The typical storage time for an apple from the date of harvest is six to twelve months. Potatoes can sit around in storage for an average of two to twelve months. Lettuce is stored one to four weeks, bananas are stored for fourteen days, and a tomato can end up in storage for one to six weeks.


Storing fruits and vegetables is challenging because they have a short shelf life. Therefore, once you remove an edible plant from its source of nutrients, the clock starts ticking. The ripening and rotting phase of the plant accelerates. In addition, it begins to lose its nutritional value the moment that you harvest.


For this reason, food processing companies have spent decades devising new and effective ways to prolong the life of a plant to increase its edibility. Companies have also gone one step further in ensuring that you purchase a particular product once it finally reaches the supermarket shelf by preserving its aesthetic qualities.


The process of preserving and presenting fruits and vegetables to both meet the demands of consumers and ensure consumption (as well as profitability) has become the single greatest threat to plant-based nutrition worldwide. It has also redefined the term fresh as it applies to the produce industry. While the average consumer believes that they have an understanding of what fresh fruits and vegetables should be, industry insiders have stretched the term by days, weeks, months, and even years.

How Storage Affects Nutritional Value

Fruits and vegetables contain the highest nutritional value when harvested at their peak maturity. Produce loses its highest nutrient value immediately after harvest and continues to lose it until the plants are discarded or consumed. Vegetables can lose 15 to 55 percent of vitamin C, for instance, within a week. Some spinach can lose 90 percent within the first 24 hours after harvest.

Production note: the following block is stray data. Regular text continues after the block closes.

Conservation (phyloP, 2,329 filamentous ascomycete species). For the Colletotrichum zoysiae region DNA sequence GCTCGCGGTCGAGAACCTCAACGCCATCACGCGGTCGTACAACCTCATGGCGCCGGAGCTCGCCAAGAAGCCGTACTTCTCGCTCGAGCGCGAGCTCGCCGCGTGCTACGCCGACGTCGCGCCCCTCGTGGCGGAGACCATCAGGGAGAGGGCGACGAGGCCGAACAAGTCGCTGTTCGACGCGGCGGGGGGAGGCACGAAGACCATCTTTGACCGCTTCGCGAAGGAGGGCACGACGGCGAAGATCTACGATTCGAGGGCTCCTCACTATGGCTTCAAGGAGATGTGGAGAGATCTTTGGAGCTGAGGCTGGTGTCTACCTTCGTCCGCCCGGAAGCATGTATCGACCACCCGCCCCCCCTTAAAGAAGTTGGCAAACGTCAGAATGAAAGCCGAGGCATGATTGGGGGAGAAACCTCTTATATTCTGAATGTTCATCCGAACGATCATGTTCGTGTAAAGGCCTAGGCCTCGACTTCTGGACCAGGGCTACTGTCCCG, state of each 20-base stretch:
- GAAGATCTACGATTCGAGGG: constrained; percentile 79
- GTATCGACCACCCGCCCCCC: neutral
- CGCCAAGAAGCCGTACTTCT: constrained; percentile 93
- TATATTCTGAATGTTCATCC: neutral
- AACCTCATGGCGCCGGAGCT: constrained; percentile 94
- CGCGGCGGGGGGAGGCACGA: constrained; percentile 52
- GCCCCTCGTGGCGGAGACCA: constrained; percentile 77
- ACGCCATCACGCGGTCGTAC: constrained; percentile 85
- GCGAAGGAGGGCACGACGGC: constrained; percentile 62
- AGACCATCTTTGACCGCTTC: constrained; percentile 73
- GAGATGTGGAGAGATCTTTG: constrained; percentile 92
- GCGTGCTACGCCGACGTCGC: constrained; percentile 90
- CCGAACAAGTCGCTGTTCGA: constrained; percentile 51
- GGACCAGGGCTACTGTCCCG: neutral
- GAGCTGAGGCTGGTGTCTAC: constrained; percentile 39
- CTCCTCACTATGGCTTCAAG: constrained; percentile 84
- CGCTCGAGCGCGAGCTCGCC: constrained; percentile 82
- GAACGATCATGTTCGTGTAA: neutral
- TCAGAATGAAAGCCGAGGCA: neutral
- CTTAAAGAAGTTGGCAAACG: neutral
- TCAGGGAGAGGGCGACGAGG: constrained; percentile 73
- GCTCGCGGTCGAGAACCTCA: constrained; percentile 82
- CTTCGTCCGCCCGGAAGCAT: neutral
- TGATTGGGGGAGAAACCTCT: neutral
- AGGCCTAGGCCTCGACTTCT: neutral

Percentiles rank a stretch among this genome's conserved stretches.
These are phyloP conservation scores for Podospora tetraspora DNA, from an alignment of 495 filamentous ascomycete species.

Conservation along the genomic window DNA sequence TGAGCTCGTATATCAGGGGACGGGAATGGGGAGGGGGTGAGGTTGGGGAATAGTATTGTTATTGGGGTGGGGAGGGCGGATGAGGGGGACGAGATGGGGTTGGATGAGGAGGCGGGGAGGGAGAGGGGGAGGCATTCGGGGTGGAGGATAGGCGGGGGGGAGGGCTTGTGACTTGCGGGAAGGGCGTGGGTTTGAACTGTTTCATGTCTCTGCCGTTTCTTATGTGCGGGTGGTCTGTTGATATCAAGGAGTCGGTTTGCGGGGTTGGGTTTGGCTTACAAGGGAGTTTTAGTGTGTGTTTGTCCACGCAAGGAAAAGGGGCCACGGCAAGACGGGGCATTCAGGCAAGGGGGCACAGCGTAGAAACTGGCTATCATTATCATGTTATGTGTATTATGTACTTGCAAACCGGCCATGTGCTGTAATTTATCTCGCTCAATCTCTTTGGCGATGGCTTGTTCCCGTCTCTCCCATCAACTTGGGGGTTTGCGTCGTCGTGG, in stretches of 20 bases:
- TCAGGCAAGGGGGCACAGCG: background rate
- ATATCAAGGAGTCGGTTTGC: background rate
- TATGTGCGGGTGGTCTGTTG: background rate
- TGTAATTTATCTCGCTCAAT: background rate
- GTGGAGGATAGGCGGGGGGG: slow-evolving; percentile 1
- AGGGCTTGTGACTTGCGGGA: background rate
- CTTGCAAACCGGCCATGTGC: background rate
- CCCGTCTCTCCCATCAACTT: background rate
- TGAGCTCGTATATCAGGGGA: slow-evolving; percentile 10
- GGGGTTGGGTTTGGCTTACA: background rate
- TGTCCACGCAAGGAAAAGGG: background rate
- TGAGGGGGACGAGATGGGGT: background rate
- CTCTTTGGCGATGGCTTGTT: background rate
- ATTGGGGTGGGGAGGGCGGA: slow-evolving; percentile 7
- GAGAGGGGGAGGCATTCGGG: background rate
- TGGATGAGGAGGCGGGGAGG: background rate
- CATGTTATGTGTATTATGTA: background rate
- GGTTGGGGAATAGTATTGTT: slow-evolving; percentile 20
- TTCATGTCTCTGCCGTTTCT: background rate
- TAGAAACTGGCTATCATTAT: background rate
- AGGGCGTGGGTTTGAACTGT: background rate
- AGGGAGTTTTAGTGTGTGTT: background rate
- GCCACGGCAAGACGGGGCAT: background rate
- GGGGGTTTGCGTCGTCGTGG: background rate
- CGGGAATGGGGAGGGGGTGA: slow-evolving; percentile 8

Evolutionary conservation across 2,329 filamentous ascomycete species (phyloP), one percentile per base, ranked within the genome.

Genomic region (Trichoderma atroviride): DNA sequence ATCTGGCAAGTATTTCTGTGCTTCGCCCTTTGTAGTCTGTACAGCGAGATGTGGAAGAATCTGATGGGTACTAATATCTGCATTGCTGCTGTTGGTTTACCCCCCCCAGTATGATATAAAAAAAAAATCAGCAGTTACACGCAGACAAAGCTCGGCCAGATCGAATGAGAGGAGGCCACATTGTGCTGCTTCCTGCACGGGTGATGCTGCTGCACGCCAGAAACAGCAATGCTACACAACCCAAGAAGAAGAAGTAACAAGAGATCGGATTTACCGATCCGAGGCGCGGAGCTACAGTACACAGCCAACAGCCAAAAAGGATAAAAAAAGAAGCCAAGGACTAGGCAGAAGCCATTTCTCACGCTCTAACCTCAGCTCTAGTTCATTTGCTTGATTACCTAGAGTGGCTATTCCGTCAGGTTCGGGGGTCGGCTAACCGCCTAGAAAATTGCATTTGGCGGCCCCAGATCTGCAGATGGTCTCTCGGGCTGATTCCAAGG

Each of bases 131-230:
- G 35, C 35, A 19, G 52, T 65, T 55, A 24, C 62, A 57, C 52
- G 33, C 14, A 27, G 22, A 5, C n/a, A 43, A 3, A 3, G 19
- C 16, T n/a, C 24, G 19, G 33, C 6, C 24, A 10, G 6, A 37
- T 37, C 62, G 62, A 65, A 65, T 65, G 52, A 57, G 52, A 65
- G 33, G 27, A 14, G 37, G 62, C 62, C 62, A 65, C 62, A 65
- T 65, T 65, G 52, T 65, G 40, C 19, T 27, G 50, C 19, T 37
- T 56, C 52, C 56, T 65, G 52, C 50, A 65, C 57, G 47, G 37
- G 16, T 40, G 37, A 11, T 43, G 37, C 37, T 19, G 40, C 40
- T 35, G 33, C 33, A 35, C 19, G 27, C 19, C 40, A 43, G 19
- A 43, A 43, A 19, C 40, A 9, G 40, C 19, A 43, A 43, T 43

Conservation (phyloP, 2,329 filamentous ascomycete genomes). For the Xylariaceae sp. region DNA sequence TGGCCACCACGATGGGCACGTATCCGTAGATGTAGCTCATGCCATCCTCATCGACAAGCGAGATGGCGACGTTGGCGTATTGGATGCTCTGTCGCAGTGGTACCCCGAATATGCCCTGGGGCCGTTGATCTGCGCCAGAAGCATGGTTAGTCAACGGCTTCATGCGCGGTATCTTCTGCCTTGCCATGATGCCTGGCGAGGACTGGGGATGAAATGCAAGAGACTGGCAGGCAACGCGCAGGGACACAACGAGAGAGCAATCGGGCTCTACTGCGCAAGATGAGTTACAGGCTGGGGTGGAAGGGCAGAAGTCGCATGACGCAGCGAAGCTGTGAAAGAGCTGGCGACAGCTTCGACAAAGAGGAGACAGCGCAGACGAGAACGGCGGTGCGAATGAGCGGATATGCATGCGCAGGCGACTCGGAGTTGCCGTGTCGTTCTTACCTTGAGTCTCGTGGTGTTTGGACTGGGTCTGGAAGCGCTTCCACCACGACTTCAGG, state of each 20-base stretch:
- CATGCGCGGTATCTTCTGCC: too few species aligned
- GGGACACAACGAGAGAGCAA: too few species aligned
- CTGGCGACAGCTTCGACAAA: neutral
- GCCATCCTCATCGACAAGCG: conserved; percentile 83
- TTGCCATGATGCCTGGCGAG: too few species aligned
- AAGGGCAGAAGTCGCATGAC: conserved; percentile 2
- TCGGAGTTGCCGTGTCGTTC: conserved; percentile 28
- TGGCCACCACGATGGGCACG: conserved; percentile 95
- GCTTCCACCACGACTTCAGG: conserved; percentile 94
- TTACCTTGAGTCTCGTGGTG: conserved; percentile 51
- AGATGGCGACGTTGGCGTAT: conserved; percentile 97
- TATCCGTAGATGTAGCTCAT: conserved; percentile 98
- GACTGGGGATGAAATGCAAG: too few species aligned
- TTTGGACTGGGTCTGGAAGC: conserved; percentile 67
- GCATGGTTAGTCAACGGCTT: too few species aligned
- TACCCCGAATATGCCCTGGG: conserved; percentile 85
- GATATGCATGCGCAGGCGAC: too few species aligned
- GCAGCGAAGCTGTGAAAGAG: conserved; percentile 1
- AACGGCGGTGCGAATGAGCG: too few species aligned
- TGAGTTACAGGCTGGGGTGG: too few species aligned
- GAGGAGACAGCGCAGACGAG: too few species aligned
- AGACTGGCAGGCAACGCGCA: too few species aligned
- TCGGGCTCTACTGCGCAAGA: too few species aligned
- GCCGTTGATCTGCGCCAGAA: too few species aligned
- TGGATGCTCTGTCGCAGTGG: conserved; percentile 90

There are several factors that cause fruits and vegetables to lose their nutritional value:


●        Higher rates of respiration and moisture loss once cut from the stem

●        Microbial spoilage

●        Stress to the plant due to mechanical harvesting

●        Stored outside of ideal temperature or humidity range

●        Cutting and preparation conditions


While processing vegetables and fruits may be necessary under certain conditions, it changes the color, texture, flavor, and nutritional quality of many fresh fruits and vegetables. Regardless of how the produce is stored or processed, many plants lose their essential nutrients such as Vitamin C, thiamin, riboflavin, B-6, niacin, folate, A, E, iron, minerals, proteins - the list goes on.

Buy Your Produce Locally

Local food doesn’t travel long distances. That means it can be ripened as nature intended and picked when its nutritional value is highest. Local foods typically arrive at a supermarket or restaurant within 24 to 48 hours after harvest, so they retain most of their nutritional value and do not require chemicals, storage techniques, or freezing to keep them fresh.


You can find local food at a farmer’s market or an indoor or vertical farm in your area. Your local grocer or health food store may also stock locally grown foods. You may also want to purchase fruits and vegetables in smaller quantities so that you do not store them for a long period.

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